I’ve been trying to work my way through 2 series: Kay Scarpetta and Stephanie Plum. I enjoyed the first 10 or so Plum books and I read book 4 and 5 of the Scarpetta series and enjoyed them to a degree. However, as I started book 19 of the Plum series the other night and book 2 of the Scarpetta series, I was acutely aware of why I didn’t read either of these series anymore.
Sometimes, in the Plum series, I get tired of Stephanie needing to be rescued. I can only handle so much damsel in distress. However, the big killer for me is the love triangle. How long can she remain indecisive between Morelli and Ranger? And why does either man continue to fall all over themselves in their pursuit of her? I don’t know very many men who would be willing to continue the shit like Morelli does. Ranger I get a little more, he doesn’t want the house, white picket fence, minivan, 2.3 kids, and 1.7 dogs. For him, the situation with Stephanie is just about perfect. She has Morelli to deal with the day to day tasks of being a boyfriend, leaving him the ability to be mysterious.
But to me, it seems out of character for Morelli to continue it. Morelli isn’t opposed to the white picket fence, 2.3 kids, and 1.7 dogs. I feel like 19 books into this series, Morelli should be aware that love isn’t always enough and he and Stephanie have just as many unhappy moments as happy ones. As a result, while I find the storylines entertaining, I hate the execution and the back and forth between Morelli and Ranger. And I find I only read one book every couple of months. I did a marathon of 3 books last summer (16, 17, 18) and was ready to kill Stephanie myself and I lost a lot of respect for the character of Morelli who has essentially trapped himself in an unhealthy emotionally abusive relationship.
My objections on the Scarpetta series are a little less “tangible.” I find Scarpetta incredibly naive. This bothers me given her profession as a medical examiner and her work with both a detective and a profiler. She sees bad shit happens to people, often. Yet, she still believes that most people are killed by strangers and that the world is fundamentally good. I have an “online” pal that’s a coroner for a major city. When I told him I had picked up book 1 in the series, his response was “Let me know if you want me to point out all the things wrong in those books, starting with Scarpetta.” I didn’t want that and got through book 1 okay, except for the fact that Scarpetta somehow has the energy to make pasta from scratch and garden roses and vegetables, while never leaving her office at a decent hour.
Book 2 has reminded me why I only read two of them and then stopped. Scarpetta’s reactions to people are off. Not off like she might be Dexter, but off as in “I don’t know a single person that reacts that way to anything.” One of Scarpetta’s ex-boyfriend’s shows up in book 2 nosing around for information about a murder. He lies to her about his life, big lies, not little ones. She figures it out and instead of getting pissed, she becomes confused. It didn’t take a rocket scientist to figure out that the ex was sleeping with the murder victim in question. PS: the ex’s name is Mark and the murder victim was writing letters to someone she only referred to as M. And Scarpetta knows about the letters and Mark admits he met the victim “once,” but after he’s lied to her about everything else, it seems likely he lied about that too. And he’s poking around for details of her murder. Why isn’t this raising red flags for Scarpetta?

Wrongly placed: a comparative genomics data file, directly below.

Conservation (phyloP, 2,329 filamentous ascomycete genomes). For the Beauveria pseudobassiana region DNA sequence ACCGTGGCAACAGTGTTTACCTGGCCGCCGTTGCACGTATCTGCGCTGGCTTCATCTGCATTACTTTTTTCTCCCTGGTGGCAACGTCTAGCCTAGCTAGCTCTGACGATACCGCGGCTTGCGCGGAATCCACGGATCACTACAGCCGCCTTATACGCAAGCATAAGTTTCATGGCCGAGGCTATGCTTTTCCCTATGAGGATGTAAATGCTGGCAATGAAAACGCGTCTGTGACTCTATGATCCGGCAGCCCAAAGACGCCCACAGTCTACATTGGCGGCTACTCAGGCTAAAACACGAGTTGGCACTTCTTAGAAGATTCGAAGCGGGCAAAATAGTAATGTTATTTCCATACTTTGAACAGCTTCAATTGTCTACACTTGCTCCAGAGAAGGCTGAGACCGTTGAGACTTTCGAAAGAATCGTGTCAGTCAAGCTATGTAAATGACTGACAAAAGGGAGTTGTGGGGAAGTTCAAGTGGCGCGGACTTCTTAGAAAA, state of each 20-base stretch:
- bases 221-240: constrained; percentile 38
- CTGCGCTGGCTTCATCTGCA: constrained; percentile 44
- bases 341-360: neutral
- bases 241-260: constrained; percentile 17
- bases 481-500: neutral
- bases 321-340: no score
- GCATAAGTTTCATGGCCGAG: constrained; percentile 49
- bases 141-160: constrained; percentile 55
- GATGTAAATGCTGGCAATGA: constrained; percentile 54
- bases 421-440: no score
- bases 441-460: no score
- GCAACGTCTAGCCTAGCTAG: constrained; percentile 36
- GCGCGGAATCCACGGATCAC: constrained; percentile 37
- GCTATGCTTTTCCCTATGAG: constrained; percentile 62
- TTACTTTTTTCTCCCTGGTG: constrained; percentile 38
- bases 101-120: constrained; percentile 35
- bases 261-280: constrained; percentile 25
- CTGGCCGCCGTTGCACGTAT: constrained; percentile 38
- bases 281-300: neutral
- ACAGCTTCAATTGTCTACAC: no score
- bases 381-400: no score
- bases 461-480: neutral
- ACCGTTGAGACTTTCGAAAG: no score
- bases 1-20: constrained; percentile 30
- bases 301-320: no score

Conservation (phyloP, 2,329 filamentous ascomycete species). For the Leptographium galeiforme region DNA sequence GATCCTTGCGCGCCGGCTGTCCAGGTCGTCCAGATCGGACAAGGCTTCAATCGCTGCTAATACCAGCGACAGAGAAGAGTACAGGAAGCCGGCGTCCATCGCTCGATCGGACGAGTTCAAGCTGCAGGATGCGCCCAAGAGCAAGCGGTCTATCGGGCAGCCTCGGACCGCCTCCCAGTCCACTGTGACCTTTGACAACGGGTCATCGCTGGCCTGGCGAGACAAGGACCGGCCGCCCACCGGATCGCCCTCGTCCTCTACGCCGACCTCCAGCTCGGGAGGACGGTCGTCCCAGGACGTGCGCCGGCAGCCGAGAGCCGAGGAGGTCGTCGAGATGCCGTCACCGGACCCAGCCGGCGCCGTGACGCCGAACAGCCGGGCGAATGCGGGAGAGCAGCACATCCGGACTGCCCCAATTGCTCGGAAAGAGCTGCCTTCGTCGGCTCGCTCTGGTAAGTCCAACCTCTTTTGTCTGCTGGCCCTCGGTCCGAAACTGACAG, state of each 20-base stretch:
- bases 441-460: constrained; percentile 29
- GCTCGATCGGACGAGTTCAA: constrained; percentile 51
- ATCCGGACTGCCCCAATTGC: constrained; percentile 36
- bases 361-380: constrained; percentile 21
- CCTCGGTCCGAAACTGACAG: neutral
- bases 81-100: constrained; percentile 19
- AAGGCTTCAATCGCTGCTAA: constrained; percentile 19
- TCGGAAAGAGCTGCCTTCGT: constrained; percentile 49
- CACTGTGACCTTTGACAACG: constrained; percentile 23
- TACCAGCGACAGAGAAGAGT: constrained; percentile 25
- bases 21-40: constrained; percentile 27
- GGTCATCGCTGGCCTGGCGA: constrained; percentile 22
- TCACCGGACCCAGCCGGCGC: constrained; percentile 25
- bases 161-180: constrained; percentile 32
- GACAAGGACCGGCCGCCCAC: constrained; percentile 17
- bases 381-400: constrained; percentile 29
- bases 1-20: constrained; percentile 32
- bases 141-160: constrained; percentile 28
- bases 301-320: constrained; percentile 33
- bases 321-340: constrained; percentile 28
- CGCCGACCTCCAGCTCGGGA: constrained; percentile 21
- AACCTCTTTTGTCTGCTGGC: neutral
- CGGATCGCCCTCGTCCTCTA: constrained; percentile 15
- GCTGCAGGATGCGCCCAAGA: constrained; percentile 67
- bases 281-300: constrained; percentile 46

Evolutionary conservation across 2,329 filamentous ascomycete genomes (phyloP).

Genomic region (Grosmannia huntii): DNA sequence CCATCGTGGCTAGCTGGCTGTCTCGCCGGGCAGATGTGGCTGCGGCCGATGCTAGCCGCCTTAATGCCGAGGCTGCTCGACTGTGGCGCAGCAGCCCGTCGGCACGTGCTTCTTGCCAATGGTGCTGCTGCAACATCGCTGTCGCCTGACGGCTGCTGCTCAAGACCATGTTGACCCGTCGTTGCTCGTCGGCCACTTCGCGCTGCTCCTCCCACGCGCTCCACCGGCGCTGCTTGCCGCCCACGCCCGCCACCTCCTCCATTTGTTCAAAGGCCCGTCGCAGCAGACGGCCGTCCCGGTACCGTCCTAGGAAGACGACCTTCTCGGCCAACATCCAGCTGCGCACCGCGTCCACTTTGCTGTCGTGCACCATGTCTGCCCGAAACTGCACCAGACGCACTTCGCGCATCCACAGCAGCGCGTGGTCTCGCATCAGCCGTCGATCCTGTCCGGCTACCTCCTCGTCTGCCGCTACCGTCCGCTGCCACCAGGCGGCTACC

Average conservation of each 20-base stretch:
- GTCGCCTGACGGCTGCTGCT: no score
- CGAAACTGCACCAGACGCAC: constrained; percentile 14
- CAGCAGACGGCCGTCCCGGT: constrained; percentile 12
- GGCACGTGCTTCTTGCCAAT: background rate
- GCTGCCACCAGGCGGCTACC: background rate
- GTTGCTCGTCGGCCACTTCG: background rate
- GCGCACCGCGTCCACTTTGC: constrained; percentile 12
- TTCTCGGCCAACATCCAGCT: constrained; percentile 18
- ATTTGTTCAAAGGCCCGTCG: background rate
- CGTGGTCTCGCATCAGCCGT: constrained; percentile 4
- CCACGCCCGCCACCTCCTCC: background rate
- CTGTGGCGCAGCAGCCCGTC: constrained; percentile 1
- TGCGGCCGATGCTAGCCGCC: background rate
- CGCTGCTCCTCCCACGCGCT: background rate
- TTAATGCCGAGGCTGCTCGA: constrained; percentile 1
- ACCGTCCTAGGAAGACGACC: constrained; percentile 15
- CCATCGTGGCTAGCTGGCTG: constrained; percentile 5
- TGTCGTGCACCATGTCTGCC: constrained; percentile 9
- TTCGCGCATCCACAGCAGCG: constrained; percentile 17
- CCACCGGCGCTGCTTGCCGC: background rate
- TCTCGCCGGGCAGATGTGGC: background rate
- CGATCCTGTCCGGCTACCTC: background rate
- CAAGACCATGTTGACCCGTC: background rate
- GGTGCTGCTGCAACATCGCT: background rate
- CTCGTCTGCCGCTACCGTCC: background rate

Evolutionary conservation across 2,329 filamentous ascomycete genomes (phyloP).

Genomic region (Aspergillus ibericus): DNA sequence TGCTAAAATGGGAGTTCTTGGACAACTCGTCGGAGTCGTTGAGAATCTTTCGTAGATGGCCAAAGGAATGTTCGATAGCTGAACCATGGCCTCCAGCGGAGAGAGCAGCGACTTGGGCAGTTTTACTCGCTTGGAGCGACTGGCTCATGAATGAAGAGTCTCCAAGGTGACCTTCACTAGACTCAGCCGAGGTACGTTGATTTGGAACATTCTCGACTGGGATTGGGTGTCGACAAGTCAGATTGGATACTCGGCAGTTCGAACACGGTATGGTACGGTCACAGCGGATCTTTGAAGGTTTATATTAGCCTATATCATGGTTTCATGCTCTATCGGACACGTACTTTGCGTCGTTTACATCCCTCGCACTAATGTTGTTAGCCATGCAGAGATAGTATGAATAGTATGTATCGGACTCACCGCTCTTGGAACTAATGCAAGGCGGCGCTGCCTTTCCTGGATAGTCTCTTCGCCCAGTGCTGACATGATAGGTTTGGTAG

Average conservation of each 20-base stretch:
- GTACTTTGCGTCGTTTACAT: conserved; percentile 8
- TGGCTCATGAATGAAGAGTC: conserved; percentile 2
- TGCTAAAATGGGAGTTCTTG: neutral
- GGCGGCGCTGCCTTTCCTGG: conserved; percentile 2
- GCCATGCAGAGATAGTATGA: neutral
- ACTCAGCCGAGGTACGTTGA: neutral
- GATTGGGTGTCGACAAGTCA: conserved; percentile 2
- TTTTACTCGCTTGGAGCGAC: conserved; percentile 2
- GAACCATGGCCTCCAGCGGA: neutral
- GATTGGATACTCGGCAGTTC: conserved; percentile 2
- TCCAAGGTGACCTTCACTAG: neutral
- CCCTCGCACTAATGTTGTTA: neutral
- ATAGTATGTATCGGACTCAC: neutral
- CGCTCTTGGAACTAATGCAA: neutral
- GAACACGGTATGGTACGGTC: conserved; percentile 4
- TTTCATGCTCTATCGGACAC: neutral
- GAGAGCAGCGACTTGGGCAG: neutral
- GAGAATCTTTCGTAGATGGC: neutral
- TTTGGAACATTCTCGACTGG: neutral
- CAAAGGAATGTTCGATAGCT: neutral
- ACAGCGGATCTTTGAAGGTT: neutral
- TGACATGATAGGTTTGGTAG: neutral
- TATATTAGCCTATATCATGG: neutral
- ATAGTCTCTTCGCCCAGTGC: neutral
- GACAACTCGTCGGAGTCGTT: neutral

The other thing that really bugs me is Scarpetta keeps insisting that the murder victim was killed by a stranger. Okay, so I don’t have a job that puts me in the thick of murder (that aren’t fictitious), but even I know that most people are killed by people they know. And my coroner friend has told me that a lot of times when he gets a murder victim in his autopsy room, the detectives say things like “she was killed by her husband.” Has no one ever said this to Scarpetta? Why is she convinced that everyone is killed by strangers? I definitely understand why he doesn’t read the series.
Essentially, I’m okay with fictional liberties, they are often necessary and unusual leaps of logic that solve cases. I love Sherlock Holmes which is definitely not a great series of stories involving all the clues being given to the reader except in retrospect and even then, sometimes I don’t think Sherlock should be able to solve the crime with the information he’s given.
But I am not okay with plot devices that exist simply to create more words or characters who might as well live at the bottom of a pit, because they have no connection to reality. Scarpetta and Morelli are both unrealistic characters. I think the love triangle has become a plot device to create more words in the Plum books, as it has almost no bearing on the series anymore. I cannot stand Scarpetta’s “all the world is beautiful and everything is exactly as it appears” attitude. I gave up reading the Anita Blake series, because of the love triangles, Blake going from practically virginal to sleeping with everything that winked at her, and as I look back, I realize even Blake’s character became extremely unrealistic and she began to do things completely out of character, simply because it was needed. Unfortunately, for the Blake series, Edward wasn’t as entertaining as Lula and Grandma Mazur. Which is the only reason I continue trying to get through the Plum books. Oh and I despise the between the numbers books in the Plum series… the last thing the series needs is supernatural creatures popping up, especially supernatural creatures Stephanie might sleep with like Diesel, since she seems to have very little sexual willpower against such activities..